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In Delaware County, New York, at the confluence of the East and West branches of the Delaware river, lies the small village of Hancock. The project is sited at the junction of the town’s two main thorough fares, East Front Street, and Route 97. A former auto mechanic’s garage and adjacent house were purchased by Gavin Brown’s Enterprise and the artist Rirkrit Tiravanija to be converted into a restaurant, gallery and residency space.
Both structures were an amalgamation of additions stitched together over several decades. The portion of the garage closest to East Front Street had once been a gas station built from a design template developed by the industrial designer Raymond Loewy. Horizontal masonry banding, its signature design feature, are still partially visible on the interior. A subsequent renovation enclosed the exterior space transforming it into a car dealership by adding large plate glass windows towards the street. Later, two larger volumes were added for automotive repairs. Between the back of the building and the river’s edge, lies a 3 story wood frame house. Its transformation over time is less clear. A veranda facing the river was enclosed in glass and extension to the West expanded the first floor.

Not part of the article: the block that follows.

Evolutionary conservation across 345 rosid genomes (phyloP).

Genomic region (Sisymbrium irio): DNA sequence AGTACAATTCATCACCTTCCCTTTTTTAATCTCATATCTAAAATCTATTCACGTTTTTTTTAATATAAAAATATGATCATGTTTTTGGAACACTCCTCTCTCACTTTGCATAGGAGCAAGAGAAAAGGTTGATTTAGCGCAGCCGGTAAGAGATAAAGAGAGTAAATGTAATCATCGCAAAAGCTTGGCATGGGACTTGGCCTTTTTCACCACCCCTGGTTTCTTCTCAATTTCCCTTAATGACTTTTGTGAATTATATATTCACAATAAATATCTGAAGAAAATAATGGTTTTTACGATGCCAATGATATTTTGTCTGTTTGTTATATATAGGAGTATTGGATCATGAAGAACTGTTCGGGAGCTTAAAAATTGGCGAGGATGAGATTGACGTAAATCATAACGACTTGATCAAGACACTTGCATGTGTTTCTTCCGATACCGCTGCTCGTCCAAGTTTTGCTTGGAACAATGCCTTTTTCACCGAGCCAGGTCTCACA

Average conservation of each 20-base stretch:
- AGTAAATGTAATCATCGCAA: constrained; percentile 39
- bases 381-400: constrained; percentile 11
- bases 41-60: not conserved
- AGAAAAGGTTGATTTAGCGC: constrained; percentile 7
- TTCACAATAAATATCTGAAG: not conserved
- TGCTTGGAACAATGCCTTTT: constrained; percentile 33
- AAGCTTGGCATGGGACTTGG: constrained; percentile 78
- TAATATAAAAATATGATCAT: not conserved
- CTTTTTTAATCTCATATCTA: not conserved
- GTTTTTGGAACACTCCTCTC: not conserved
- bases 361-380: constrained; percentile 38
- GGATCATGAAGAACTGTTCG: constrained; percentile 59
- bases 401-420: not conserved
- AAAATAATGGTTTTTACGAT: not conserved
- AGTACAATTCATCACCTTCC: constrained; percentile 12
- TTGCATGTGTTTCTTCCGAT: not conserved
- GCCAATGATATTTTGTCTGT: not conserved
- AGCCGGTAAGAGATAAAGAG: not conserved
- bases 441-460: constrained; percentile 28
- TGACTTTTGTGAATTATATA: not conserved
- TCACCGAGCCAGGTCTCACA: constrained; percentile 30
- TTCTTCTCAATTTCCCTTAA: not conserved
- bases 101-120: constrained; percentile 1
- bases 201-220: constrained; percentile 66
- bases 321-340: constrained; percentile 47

The conversion of the garage into a restaurant and gallery was done with minimal architectural means. An open kitchen, centrally located, separates front and rear exhibition spaces. A plywood ceilings and fluorescent lights were added to each volume. The existing windows were uncovered and repaired. The existing concrete floors and masonry walls were patched and cleaned with traces of its former use embraced and comfortably adapted for its new function. A similar renovation strategy was used in the house were numerous layers of finishes were removed to reveal qualities of the structures origins. The first floor and basement were opened up for use as common spaces for the multiple residents, with the upper floors partitioned into bedrooms and bathrooms.